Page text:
“B.A.S.S. tournament director Harold Sharp relayed messages to the 15-vehicle convoy enroute. Not even wagon-master Mickey Wood knew the eventual destination.
Those are just some of the stories associated with what Ray, Harold and Charles did to keep Classic V a secret.
There was only one angler in the ’75 Classic who had ever heard of the Currituck Sound let alone fished it. That angler was Raleigh, NC resident Paul Chamblee. Chamblee had not only fished the Sound a number of times, he’d fished it with his grandfather who was known as “the grand old man of Currituck.”
After a day of practice, Chamblee had located fish in a small canal nearby the ramp. His bait of choice was a black 1/4-ounce spinnerbait with a #3 Colorado blade fished over the milfoil. Within a matter of an hour of the first day, he’d filled his 8-bass limit – all on the blade.
Once he had his 8th fish in the well, he left the canal and headed for a duck blind near the Hwy 158 bridge. It was here that he switched from the spinnerbait to a black/yellow-striped plastic worm, pitching it to the blind. The result was a 4-pound green fish.
Over the remainder of the day, Chamblee caught three other fish in the 4-pound class which brought his total day-1 weight to 26-01 – a new Bassmaster Classic 1-day weight record and a commanding lead over the rest of the 30-man field.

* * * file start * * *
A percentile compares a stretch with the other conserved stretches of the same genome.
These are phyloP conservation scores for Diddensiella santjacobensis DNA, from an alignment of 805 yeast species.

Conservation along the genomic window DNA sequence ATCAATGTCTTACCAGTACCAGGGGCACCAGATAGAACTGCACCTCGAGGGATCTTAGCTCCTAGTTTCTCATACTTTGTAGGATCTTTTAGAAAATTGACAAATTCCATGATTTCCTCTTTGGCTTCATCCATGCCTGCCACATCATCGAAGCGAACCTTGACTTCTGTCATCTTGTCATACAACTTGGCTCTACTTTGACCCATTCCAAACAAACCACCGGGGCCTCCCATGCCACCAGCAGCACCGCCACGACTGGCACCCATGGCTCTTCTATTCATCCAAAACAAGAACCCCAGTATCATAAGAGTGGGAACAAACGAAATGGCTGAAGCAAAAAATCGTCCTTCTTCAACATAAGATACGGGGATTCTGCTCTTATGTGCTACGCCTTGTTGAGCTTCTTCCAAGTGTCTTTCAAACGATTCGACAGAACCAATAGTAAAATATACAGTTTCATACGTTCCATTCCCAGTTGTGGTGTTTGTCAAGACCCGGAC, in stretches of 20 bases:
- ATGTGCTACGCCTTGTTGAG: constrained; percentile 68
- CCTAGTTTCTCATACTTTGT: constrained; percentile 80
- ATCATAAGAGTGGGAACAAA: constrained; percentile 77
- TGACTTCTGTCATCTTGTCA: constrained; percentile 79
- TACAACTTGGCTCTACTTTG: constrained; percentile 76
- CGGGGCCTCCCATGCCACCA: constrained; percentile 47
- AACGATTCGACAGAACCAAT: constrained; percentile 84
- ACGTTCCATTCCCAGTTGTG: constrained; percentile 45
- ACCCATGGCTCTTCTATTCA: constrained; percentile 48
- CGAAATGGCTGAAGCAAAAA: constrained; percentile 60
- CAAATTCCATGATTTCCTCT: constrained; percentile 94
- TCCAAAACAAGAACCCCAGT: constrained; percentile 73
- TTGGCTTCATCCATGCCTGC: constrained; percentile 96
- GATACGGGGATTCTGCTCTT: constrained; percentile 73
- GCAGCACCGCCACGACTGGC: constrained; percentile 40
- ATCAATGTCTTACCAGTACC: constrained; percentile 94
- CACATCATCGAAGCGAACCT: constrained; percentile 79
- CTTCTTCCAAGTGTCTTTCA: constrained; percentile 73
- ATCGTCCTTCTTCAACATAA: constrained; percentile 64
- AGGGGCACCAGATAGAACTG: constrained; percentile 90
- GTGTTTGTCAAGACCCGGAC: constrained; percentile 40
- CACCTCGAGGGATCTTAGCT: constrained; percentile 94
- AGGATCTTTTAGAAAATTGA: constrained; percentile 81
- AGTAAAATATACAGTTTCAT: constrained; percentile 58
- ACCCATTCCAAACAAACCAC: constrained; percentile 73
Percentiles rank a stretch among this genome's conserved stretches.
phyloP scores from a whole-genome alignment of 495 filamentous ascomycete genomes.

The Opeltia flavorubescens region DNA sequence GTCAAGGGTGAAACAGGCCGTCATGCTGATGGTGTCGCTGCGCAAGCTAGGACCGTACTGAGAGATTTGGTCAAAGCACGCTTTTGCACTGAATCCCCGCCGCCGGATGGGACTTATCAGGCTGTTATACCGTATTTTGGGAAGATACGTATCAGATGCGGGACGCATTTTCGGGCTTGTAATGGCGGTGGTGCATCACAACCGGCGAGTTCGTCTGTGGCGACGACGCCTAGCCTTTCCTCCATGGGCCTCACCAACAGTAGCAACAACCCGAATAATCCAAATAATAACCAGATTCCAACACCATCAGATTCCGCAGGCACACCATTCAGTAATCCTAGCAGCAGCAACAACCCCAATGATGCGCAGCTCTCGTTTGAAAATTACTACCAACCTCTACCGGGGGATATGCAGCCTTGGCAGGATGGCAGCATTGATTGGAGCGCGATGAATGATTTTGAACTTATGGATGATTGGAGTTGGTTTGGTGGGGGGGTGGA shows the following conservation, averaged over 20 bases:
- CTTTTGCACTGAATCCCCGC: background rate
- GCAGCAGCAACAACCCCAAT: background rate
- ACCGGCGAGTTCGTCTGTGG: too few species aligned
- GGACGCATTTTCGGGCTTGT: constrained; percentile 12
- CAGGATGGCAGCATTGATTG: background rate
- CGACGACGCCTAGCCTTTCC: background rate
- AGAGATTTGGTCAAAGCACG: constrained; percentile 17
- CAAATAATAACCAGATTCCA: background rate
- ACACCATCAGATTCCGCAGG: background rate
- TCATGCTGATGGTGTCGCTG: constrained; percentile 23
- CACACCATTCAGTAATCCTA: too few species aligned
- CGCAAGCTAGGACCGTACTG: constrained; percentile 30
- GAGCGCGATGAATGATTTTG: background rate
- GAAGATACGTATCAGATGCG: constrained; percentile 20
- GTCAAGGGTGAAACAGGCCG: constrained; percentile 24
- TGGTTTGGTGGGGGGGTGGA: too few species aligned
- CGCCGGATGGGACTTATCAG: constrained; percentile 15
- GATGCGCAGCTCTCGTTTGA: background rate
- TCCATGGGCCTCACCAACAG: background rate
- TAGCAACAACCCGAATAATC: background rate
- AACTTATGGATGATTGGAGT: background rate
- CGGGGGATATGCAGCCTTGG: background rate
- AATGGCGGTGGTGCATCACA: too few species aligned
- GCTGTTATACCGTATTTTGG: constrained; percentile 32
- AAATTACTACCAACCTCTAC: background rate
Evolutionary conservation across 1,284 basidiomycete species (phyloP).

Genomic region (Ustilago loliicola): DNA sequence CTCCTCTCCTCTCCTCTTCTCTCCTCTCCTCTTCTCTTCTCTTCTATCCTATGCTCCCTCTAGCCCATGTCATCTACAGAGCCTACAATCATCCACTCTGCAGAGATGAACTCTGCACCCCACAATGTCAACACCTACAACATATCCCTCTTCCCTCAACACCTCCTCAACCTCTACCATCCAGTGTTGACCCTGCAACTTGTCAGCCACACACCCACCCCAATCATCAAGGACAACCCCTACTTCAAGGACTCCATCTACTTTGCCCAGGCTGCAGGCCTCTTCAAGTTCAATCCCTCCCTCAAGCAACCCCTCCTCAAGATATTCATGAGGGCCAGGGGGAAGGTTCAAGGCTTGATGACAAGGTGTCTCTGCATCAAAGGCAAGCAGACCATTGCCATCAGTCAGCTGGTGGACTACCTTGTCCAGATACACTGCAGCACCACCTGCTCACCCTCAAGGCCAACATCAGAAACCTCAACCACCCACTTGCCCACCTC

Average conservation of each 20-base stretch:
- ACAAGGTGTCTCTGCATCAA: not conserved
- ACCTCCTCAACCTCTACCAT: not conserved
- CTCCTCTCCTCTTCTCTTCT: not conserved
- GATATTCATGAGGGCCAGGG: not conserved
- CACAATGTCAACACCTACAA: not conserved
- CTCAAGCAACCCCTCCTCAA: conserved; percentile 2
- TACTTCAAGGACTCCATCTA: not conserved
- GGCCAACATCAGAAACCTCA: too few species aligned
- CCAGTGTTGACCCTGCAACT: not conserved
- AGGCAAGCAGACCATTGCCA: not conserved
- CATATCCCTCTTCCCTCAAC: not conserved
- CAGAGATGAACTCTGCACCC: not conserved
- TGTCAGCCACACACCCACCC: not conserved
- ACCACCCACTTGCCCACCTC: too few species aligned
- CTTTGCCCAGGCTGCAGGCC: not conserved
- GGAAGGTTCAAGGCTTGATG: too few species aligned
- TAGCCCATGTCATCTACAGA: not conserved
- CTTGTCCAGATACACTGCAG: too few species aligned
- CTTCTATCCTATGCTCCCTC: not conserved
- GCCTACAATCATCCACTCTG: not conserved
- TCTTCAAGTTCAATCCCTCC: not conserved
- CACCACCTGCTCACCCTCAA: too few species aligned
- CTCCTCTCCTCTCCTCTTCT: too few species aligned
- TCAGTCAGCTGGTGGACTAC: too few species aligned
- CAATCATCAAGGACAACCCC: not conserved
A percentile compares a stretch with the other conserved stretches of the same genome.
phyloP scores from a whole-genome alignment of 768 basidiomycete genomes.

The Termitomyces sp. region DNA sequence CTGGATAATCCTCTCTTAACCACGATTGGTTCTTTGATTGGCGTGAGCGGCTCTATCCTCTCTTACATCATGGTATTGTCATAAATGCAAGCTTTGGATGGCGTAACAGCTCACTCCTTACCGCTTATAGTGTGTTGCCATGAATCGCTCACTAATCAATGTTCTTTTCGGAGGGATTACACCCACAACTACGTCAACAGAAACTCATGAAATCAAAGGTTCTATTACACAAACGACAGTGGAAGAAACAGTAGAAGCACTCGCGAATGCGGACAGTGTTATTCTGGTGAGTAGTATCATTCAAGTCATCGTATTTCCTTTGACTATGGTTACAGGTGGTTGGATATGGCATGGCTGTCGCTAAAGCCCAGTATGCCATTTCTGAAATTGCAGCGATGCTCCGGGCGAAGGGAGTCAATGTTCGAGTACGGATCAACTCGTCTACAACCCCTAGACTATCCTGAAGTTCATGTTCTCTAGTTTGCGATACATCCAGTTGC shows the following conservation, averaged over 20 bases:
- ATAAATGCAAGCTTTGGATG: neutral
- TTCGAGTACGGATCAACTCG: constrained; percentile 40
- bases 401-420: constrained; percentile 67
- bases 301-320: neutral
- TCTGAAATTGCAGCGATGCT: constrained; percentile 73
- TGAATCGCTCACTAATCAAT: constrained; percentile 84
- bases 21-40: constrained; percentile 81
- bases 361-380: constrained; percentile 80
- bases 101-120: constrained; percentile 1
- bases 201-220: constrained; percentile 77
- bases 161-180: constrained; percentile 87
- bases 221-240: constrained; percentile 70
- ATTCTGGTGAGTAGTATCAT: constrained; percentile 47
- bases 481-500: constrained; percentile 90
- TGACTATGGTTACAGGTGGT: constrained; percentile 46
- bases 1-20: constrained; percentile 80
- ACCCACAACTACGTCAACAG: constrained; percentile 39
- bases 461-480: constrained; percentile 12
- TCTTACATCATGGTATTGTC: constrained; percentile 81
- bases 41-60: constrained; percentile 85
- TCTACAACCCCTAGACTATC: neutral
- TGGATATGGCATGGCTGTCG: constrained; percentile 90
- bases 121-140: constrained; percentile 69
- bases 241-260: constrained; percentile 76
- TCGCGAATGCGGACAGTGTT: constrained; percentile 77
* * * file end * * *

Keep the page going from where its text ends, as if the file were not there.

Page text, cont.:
The first day of the event would prove to be the best day with 25 of 30 anglers bringing in 8-fish limits to the scales. The second day would prove to be a complete and utter disaster.
Unlike the previous day where the anglers were greeted by warm air and water temperatures, the second day was wrought with high winds and cold air. Water temperatures had dropped from 70 the day before to 64 and the north winds had blown the water out of the northern portion of the sound, dropping levels by a foot or more in areas.
Chamblee, with a comfortable lead, decided to head back to his semi-protected canal and by the end of the day had brought seven fish to the scales for 12-06 (38-07 total, 16 fish).
Jack Hains, who was tied for 10th place the day before, only brought in 4 fish on day 2 but they all counted in a big way. His four fish tipped the scales at 16-10 (32-08 total, 12 fish) – elevating him to 2nd place, 6 pounds behind Chamblee.
Still, no one in the field nor the group of experts felt that Chamblee could lose.
Through the night and into the morning the wind didn’t subside nor did the temperatures rise. By morning the winds were blowing 40 mph and had dropped the water temperature down to 54 degrees. Not only that, the wind had lowered the water level even more – up to 2 feet in some areas.
The wind was blowing so hard that Ray Scott placed restrictions on the field to only fish safe waters.
Hains, who had been fishing wood pilings with milfoil in the North River area, couldn’t get to his water so he opted for some other wood/milfoil closer to the ramp. By midmorning he had four small keepers in the boat. Better yet, the wind had subsided to the point he could make the run to his water in the North River.
In practice and the first two days of the event Hains had found his fish on the shallower pilings in 2-feet of water. His baits of choice were a modified white 1/4-ounce Fleck spinnerbait, a Johnson Silver Minnow with a white pork chunk trailer. Attached to both baits he used a Fleck trailer hook.